Proof, Midtown's Casual New Spot, Offers a Fresh Take on Italian Cuisine

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Pause for a moment to inhale the aroma of fresh Burgundy truffles that fleck the frothy soup's surface. Swirls of brown butter diffuse the mushrooms' fragrance, infusing the appetizer with the rich scent and taste of toasted hazelnuts. Both raw and golden tips of cauliflower float atop the dish that is so meticulously plated you almost don't want to dig in. Almost.

Once you do, be sure to scoop up a piece of crunchy vegetable with the unexpectedly light broth. The flavor of Yukon Gold potatoes is barely detectable, but they give the soup its irresistibly creamy texture, chef Justin Flit explains.

Formerly the executive sous-chef at Michael Mina's Bourbon Steak, Flit opened Proof Pizza & Pasta two months ago on North Miami Avenue in midtown. The 30-year-old says the neighborhood's "cool" factor was the ideal setting for the casual, inviting, anti-Italian restaurant he's always envisioned owning.

See also: November's Restaurant Openings and Closings

"We're down the street from Harry's Pizzeria, and there are so many pizza places that opened we kind of wanted to be viewed as a restaurant first that just happens to have pizza and pasta," Flit says. "We didn't want to be a spaghetti-and-meatball place."

Though nearly everything at Proof has Italian undertones, the executive chef and owner is adamant about serving the kind of seasonal cuisine he and his fellow cooks are accustomed to. Thus, together with his friends -- chef de cuisine Matt DePante and sous-chef/pastry chef Malcolm Prude -- Flit will regularly switch up the restaurant's menu, focusing on what's fresh. A fitting example is the aforementioned cauliflower and potato soup, which was listed as a special on a recent evening.

One item that will always be available is the classic Margherita pizza. Flit refers to Proof's pies as "Neapolitan style" because of the strict guidelines one must adhere to in order to meet official Neapolitan pizza requirements. That said, the dough used is Grade 00, the best you can get; after preparation, it's thrown into a 900-degree wood-burning oven for 90 seconds, per Neapolitan code.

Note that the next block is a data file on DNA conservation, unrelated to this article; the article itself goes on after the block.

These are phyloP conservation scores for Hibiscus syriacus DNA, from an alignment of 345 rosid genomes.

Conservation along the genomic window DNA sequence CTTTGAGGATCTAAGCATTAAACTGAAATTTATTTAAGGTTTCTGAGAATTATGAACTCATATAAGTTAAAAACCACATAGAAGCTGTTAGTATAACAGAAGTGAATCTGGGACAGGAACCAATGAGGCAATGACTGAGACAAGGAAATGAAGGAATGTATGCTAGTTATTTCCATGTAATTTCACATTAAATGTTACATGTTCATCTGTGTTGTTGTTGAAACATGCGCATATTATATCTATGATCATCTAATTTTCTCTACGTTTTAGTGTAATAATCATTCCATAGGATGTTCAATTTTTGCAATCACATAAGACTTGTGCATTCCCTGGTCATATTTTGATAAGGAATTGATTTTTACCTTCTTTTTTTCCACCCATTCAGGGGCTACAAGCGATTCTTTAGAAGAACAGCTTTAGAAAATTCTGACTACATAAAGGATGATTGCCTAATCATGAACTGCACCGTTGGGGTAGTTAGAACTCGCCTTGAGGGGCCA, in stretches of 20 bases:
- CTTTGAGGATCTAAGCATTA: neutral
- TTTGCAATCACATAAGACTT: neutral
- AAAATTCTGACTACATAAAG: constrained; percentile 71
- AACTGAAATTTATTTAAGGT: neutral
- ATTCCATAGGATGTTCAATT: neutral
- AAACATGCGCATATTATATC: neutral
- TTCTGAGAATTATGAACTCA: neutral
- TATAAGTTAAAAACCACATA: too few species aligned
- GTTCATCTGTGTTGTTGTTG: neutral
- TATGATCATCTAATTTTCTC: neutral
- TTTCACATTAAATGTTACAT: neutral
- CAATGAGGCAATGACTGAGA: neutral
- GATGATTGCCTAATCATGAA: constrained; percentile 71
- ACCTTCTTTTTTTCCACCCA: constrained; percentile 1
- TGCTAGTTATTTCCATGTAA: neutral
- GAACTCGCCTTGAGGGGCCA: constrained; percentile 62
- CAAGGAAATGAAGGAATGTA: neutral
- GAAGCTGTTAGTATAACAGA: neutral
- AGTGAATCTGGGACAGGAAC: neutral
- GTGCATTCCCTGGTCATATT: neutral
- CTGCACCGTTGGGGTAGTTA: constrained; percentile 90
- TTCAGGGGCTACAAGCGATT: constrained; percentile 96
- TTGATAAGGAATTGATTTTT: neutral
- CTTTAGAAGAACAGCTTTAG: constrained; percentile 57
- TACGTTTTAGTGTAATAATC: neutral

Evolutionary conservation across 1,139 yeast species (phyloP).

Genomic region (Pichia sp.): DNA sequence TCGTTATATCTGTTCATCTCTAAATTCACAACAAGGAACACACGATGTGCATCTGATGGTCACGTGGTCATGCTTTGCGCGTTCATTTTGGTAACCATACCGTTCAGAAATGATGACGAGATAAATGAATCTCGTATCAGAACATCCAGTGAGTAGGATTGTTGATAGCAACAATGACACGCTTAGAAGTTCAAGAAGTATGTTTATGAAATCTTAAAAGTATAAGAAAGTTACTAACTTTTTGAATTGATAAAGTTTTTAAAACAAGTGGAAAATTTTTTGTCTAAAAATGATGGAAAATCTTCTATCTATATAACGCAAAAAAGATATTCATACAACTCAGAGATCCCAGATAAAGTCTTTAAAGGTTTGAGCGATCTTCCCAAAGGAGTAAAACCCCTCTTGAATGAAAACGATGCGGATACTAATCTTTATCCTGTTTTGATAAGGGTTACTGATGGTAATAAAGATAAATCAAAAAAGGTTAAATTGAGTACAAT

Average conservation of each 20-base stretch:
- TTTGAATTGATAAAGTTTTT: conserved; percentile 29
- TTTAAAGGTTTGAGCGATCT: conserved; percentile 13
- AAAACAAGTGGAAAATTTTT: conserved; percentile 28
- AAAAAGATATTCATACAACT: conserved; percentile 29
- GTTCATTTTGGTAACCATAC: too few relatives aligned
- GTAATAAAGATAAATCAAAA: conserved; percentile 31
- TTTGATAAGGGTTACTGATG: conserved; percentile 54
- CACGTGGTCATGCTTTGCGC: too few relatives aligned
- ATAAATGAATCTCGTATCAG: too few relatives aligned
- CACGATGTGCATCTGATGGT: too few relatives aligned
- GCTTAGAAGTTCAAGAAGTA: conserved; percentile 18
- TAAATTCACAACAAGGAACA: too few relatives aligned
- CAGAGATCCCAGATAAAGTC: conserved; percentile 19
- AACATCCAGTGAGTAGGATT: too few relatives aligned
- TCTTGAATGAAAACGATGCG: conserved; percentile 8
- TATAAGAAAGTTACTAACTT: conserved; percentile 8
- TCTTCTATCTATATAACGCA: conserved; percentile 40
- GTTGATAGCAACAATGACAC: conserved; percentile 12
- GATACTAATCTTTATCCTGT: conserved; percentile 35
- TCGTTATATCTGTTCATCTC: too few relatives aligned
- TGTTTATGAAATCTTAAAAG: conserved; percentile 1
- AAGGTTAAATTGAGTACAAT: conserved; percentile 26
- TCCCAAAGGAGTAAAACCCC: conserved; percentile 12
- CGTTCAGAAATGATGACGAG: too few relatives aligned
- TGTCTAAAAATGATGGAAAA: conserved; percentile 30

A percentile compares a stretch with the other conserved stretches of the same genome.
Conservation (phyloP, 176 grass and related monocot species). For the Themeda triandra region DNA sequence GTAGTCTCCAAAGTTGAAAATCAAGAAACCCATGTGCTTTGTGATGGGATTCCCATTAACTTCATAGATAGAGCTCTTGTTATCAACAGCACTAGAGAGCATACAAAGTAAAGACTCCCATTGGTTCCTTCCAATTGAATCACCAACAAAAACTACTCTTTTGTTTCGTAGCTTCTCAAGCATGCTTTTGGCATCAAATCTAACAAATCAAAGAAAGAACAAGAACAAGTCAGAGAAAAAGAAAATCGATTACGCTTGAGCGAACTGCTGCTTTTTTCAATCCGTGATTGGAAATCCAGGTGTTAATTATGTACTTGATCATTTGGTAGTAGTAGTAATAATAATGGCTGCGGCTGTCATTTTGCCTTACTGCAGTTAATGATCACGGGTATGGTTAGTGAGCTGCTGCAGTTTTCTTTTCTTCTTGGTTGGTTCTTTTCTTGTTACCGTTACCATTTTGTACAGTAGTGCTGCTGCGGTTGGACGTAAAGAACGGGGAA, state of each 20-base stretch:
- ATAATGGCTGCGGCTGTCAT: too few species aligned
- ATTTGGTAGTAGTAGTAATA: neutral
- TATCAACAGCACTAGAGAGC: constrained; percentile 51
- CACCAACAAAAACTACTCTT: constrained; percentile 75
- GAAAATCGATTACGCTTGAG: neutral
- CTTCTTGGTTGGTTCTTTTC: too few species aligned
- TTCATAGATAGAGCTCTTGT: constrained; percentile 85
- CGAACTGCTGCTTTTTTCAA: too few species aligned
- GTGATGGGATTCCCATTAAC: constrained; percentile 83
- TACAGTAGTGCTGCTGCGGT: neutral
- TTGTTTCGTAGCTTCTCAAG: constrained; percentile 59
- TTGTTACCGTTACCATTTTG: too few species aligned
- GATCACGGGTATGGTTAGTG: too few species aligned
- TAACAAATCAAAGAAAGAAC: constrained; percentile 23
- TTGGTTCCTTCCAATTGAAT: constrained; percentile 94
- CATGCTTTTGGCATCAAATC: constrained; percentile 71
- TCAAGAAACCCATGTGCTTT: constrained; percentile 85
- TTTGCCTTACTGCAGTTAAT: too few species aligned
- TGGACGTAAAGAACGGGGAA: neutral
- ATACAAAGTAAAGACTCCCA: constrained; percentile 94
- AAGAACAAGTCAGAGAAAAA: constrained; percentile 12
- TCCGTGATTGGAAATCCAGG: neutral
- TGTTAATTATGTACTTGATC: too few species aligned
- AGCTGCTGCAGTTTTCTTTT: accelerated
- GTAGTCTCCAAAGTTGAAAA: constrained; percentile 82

Like the dough, the mozzarella is made in house, and the tomato sauce is a product of San Marzano tomatoes. Then there's some extra-virgin olive oil, sea salt, and basil -- the green in the Italian-flag-colored pizza.

The result is a Margherita with the requisite thin, deliciously crisp crust and light tomato sauce. But the slices of mozzarella don't dissolve thoroughly enough into the sauce, and they're a tad rubbery.

Four other pizzas are proffered, including one with oxtail. Flit came up with the idea while prepping for a pre-opening dinner party. He had a black-garlic purée lying around from the lamb rib starter and decided to use it as a pizza base. Then, as a cost-saving alternative to short rib, he added thyme-infused oxtail to the pie and caramelized yellow onions for some sweetness.

Flit successfully pulled all the elements together for a finished product with myriad assertive textures and flavors. It's no wonder the pizza is Proof's top seller.

Interestingly enough, none of the three chefs has a background in pizza-making. Flit and DePante attended New York's French Culinary Institute. Prude worked at Bourbon Steak. So how did they learn? "Lots of practice, reading, and YouTube videos," Flit says.

If you can, grab a seat on the enclosed terrace. It's calm, cozy, and candlelit, and the music ranges from Mariah Carey to reggae. Couples in their 30s and 40s swap plates, while inside a young pair celebrates an occasion with parents and grandparents. Decor-wise, the interior is simple, with wood furnishings and bright large-scale artworks by local talent Eduardo Machado.

Nothing on the regular menu exceeds $20. The goal is for diners to try an appetizer, pasta, pizza, and dessert. Making a selection isn't easy, but the helpful waiters wearing jeans and Proof tees are well-versed in the offerings.

Among the best selections was the homemade angel hair pasta featuring crab, Calabrian chilies, and lemon breadcrumbs. The flavorful meat of the shellfish paired perfectly with the acidic lemon, while the spiciness added a kick. At once light and decadent, the effortless dish will make you question whether you're at a high-end, white-tablecloth restaurant instead of one with metal picnic tables.

When they're away from the wood-burning oven, Flit and Prude run a made-to-order online sweets shop with Flit's sister Olivia. Prude is the chef at Xavier's Macarons, and no matter the season, there'll always be a macaron ice-cream sandwich on Proof's dessert list. In November, an extra-large pistachio macaron held vanilla ice cream with toasted pistachios and pistachio oil. The pristine treat seen on virtually every table was crumbly, sweet, and exquisite. This month, Prude is serving a brown-sugar-spiced macaron with toasted-cinnamon ice cream.

What Proof does best -- and it's no small feat -- is serve crowd-pleasing, flavorful food that's not cloying in the least. That is the chefs' mission, and they've nailed it. The 70-seat eatery also boasts a relaxed, warm ambiance with prices the youthful neighborhood can appreciate. Midtown didn't need an Italian restaurant; it needed Proof.

  • Cauliflower and potato soup $10
  • Margherita pizza $12
  • Oxtail pizza $14
  • Angel hair with crab $17
  • Pistachio macaron ice-cream sandwich $8

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